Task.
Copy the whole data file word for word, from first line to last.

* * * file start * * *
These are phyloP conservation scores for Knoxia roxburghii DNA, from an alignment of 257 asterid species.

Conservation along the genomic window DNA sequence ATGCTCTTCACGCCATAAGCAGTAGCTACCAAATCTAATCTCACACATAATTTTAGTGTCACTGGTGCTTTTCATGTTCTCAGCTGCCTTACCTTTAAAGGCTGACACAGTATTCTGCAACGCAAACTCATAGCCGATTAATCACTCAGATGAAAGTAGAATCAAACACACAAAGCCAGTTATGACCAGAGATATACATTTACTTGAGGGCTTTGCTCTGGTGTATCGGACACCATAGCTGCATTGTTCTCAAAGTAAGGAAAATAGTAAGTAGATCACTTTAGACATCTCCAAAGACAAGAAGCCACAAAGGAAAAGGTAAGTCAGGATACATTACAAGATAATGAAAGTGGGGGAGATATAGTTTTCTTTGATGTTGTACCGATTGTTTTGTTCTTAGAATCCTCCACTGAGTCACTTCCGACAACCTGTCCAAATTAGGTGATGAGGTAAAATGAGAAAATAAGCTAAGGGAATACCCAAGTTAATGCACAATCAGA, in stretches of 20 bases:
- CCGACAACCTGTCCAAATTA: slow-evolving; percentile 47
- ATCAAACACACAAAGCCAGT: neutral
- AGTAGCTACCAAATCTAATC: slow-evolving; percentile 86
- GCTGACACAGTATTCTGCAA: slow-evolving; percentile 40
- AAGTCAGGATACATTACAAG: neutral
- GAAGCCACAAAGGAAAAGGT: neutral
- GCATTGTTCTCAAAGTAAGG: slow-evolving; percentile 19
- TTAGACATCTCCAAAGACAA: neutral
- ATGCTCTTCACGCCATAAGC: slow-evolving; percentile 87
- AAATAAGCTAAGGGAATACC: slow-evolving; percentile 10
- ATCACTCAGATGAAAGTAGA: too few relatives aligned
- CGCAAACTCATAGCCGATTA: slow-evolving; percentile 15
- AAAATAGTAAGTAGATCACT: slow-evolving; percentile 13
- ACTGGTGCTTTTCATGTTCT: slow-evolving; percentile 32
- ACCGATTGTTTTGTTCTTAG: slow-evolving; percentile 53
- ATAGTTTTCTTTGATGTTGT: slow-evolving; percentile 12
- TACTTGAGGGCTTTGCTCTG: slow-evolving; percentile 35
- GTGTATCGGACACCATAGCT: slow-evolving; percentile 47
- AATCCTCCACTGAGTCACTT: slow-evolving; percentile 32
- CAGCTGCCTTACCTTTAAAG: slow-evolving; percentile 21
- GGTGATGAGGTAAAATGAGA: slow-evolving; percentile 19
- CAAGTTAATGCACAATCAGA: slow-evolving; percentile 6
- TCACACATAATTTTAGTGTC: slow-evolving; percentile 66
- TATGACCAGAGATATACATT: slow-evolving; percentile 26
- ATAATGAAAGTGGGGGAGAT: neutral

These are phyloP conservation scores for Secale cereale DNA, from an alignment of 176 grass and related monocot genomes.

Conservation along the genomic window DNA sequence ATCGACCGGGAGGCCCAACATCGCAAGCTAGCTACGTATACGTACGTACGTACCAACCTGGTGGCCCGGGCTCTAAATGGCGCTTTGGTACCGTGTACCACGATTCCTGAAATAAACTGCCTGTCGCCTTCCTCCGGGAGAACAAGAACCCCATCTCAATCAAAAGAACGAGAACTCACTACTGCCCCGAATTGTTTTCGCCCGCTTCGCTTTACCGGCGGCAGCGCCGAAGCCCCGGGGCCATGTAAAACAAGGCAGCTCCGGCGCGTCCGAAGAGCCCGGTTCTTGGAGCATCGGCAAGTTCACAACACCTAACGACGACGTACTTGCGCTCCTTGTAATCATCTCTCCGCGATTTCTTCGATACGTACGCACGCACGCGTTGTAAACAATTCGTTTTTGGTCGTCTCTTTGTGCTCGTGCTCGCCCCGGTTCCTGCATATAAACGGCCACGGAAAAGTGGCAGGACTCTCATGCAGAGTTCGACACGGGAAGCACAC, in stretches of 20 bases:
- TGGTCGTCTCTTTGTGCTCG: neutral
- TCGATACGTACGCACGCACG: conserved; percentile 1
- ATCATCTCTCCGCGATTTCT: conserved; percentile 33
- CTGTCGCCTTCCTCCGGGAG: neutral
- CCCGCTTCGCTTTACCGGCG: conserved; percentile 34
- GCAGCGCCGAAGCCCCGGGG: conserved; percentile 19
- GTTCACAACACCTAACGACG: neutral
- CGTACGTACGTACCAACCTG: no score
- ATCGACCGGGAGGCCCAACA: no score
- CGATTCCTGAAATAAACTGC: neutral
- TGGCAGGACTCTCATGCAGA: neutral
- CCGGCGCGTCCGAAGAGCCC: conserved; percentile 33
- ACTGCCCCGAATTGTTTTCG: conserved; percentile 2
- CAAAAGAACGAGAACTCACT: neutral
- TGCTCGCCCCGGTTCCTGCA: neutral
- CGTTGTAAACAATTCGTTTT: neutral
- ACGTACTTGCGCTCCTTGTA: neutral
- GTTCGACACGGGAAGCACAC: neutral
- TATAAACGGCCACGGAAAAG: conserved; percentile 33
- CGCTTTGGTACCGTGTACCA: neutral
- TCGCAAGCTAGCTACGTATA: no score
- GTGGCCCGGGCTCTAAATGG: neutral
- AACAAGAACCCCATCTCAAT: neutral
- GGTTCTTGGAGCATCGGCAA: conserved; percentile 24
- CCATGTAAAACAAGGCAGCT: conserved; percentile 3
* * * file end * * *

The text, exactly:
These are phyloP conservation scores for Knoxia roxburghii DNA, from an alignment of 257 asterid species.

Conservation along the genomic window DNA sequence ATGCTCTTCACGCCATAAGCAGTAGCTACCAAATCTAATCTCACACATAATTTTAGTGTCACTGGTGCTTTTCATGTTCTCAGCTGCCTTACCTTTAAAGGCTGACACAGTATTCTGCAACGCAAACTCATAGCCGATTAATCACTCAGATGAAAGTAGAATCAAACACACAAAGCCAGTTATGACCAGAGATATACATTTACTTGAGGGCTTTGCTCTGGTGTATCGGACACCATAGCTGCATTGTTCTCAAAGTAAGGAAAATAGTAAGTAGATCACTTTAGACATCTCCAAAGACAAGAAGCCACAAAGGAAAAGGTAAGTCAGGATACATTACAAGATAATGAAAGTGGGGGAGATATAGTTTTCTTTGATGTTGTACCGATTGTTTTGTTCTTAGAATCCTCCACTGAGTCACTTCCGACAACCTGTCCAAATTAGGTGATGAGGTAAAATGAGAAAATAAGCTAAGGGAATACCCAAGTTAATGCACAATCAGA, in stretches of 20 bases:
- CCGACAACCTGTCCAAATTA: slow-evolving; percentile 47
- ATCAAACACACAAAGCCAGT: neutral
- AGTAGCTACCAAATCTAATC: slow-evolving; percentile 86
- GCTGACACAGTATTCTGCAA: slow-evolving; percentile 40
- AAGTCAGGATACATTACAAG: neutral
- GAAGCCACAAAGGAAAAGGT: neutral
- GCATTGTTCTCAAAGTAAGG: slow-evolving; percentile 19
- TTAGACATCTCCAAAGACAA: neutral
- ATGCTCTTCACGCCATAAGC: slow-evolving; percentile 87
- AAATAAGCTAAGGGAATACC: slow-evolving; percentile 10
- ATCACTCAGATGAAAGTAGA: too few relatives aligned
- CGCAAACTCATAGCCGATTA: slow-evolving; percentile 15
- AAAATAGTAAGTAGATCACT: slow-evolving; percentile 13
- ACTGGTGCTTTTCATGTTCT: slow-evolving; percentile 32
- ACCGATTGTTTTGTTCTTAG: slow-evolving; percentile 53
- ATAGTTTTCTTTGATGTTGT: slow-evolving; percentile 12
- TACTTGAGGGCTTTGCTCTG: slow-evolving; percentile 35
- GTGTATCGGACACCATAGCT: slow-evolving; percentile 47
- AATCCTCCACTGAGTCACTT: slow-evolving; percentile 32
- CAGCTGCCTTACCTTTAAAG: slow-evolving; percentile 21
- GGTGATGAGGTAAAATGAGA: slow-evolving; percentile 19
- CAAGTTAATGCACAATCAGA: slow-evolving; percentile 6
- TCACACATAATTTTAGTGTC: slow-evolving; percentile 66
- TATGACCAGAGATATACATT: slow-evolving; percentile 26
- ATAATGAAAGTGGGGGAGAT: neutral

These are phyloP conservation scores for Secale cereale DNA, from an alignment of 176 grass and related monocot genomes.

Conservation along the genomic window DNA sequence ATCGACCGGGAGGCCCAACATCGCAAGCTAGCTACGTATACGTACGTACGTACCAACCTGGTGGCCCGGGCTCTAAATGGCGCTTTGGTACCGTGTACCACGATTCCTGAAATAAACTGCCTGTCGCCTTCCTCCGGGAGAACAAGAACCCCATCTCAATCAAAAGAACGAGAACTCACTACTGCCCCGAATTGTTTTCGCCCGCTTCGCTTTACCGGCGGCAGCGCCGAAGCCCCGGGGCCATGTAAAACAAGGCAGCTCCGGCGCGTCCGAAGAGCCCGGTTCTTGGAGCATCGGCAAGTTCACAACACCTAACGACGACGTACTTGCGCTCCTTGTAATCATCTCTCCGCGATTTCTTCGATACGTACGCACGCACGCGTTGTAAACAATTCGTTTTTGGTCGTCTCTTTGTGCTCGTGCTCGCCCCGGTTCCTGCATATAAACGGCCACGGAAAAGTGGCAGGACTCTCATGCAGAGTTCGACACGGGAAGCACAC, in stretches of 20 bases:
- TGGTCGTCTCTTTGTGCTCG: neutral
- TCGATACGTACGCACGCACG: conserved; percentile 1
- ATCATCTCTCCGCGATTTCT: conserved; percentile 33
- CTGTCGCCTTCCTCCGGGAG: neutral
- CCCGCTTCGCTTTACCGGCG: conserved; percentile 34
- GCAGCGCCGAAGCCCCGGGG: conserved; percentile 19
- GTTCACAACACCTAACGACG: neutral
- CGTACGTACGTACCAACCTG: no score
- ATCGACCGGGAGGCCCAACA: no score
- CGATTCCTGAAATAAACTGC: neutral
- TGGCAGGACTCTCATGCAGA: neutral
- CCGGCGCGTCCGAAGAGCCC: conserved; percentile 33
- ACTGCCCCGAATTGTTTTCG: conserved; percentile 2
- CAAAAGAACGAGAACTCACT: neutral
- TGCTCGCCCCGGTTCCTGCA: neutral
- CGTTGTAAACAATTCGTTTT: neutral
- ACGTACTTGCGCTCCTTGTA: neutral
- GTTCGACACGGGAAGCACAC: neutral
- TATAAACGGCCACGGAAAAG: conserved; percentile 33
- CGCTTTGGTACCGTGTACCA: neutral
- TCGCAAGCTAGCTACGTATA: no score
- GTGGCCCGGGCTCTAAATGG: neutral
- AACAAGAACCCCATCTCAAT: neutral
- GGTTCTTGGAGCATCGGCAA: conserved; percentile 24
- CCATGTAAAACAAGGCAGCT: conserved; percentile 3